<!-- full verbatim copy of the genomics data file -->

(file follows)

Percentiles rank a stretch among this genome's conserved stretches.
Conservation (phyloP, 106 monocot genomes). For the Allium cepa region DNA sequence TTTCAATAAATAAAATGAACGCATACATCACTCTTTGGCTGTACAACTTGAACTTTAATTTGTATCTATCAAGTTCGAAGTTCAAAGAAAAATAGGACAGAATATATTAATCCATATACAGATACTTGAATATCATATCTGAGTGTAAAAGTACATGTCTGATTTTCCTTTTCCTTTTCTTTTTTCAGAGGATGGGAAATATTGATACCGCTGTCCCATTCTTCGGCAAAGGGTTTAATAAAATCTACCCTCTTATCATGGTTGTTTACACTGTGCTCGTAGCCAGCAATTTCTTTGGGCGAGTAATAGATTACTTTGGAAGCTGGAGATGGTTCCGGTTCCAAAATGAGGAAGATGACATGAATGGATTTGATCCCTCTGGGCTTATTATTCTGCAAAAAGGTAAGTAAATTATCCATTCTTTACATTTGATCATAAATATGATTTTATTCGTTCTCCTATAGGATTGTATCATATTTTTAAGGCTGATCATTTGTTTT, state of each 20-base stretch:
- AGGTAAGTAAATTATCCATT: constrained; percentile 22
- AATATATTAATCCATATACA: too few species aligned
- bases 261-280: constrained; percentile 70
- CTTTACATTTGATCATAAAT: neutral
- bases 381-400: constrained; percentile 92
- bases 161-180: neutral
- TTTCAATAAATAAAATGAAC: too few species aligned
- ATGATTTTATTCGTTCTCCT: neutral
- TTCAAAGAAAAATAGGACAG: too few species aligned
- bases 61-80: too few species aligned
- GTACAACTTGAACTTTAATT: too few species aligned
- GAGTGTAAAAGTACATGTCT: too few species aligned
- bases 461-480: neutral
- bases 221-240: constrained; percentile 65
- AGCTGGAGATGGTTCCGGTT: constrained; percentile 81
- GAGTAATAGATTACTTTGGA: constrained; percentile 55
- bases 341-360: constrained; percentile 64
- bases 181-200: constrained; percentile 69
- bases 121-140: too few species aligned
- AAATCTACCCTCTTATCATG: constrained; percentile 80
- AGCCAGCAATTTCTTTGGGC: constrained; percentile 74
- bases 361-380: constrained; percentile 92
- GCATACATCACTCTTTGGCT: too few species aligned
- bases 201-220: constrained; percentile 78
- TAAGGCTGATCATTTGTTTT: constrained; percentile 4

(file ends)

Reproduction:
Percentiles rank a stretch among this genome's conserved stretches.
Conservation (phyloP, 106 monocot genomes). For the Allium cepa region DNA sequence TTTCAATAAATAAAATGAACGCATACATCACTCTTTGGCTGTACAACTTGAACTTTAATTTGTATCTATCAAGTTCGAAGTTCAAAGAAAAATAGGACAGAATATATTAATCCATATACAGATACTTGAATATCATATCTGAGTGTAAAAGTACATGTCTGATTTTCCTTTTCCTTTTCTTTTTTCAGAGGATGGGAAATATTGATACCGCTGTCCCATTCTTCGGCAAAGGGTTTAATAAAATCTACCCTCTTATCATGGTTGTTTACACTGTGCTCGTAGCCAGCAATTTCTTTGGGCGAGTAATAGATTACTTTGGAAGCTGGAGATGGTTCCGGTTCCAAAATGAGGAAGATGACATGAATGGATTTGATCCCTCTGGGCTTATTATTCTGCAAAAAGGTAAGTAAATTATCCATTCTTTACATTTGATCATAAATATGATTTTATTCGTTCTCCTATAGGATTGTATCATATTTTTAAGGCTGATCATTTGTTTT, state of each 20-base stretch:
- AGGTAAGTAAATTATCCATT: constrained; percentile 22
- AATATATTAATCCATATACA: too few species aligned
- bases 261-280: constrained; percentile 70
- CTTTACATTTGATCATAAAT: neutral
- bases 381-400: constrained; percentile 92
- bases 161-180: neutral
- TTTCAATAAATAAAATGAAC: too few species aligned
- ATGATTTTATTCGTTCTCCT: neutral
- TTCAAAGAAAAATAGGACAG: too few species aligned
- bases 61-80: too few species aligned
- GTACAACTTGAACTTTAATT: too few species aligned
- GAGTGTAAAAGTACATGTCT: too few species aligned
- bases 461-480: neutral
- bases 221-240: constrained; percentile 65
- AGCTGGAGATGGTTCCGGTT: constrained; percentile 81
- GAGTAATAGATTACTTTGGA: constrained; percentile 55
- bases 341-360: constrained; percentile 64
- bases 181-200: constrained; percentile 69
- bases 121-140: too few species aligned
- AAATCTACCCTCTTATCATG: constrained; percentile 80
- AGCCAGCAATTTCTTTGGGC: constrained; percentile 74
- bases 361-380: constrained; percentile 92
- GCATACATCACTCTTTGGCT: too few species aligned
- bases 201-220: constrained; percentile 78
- TAAGGCTGATCATTTGTTTT: constrained; percentile 4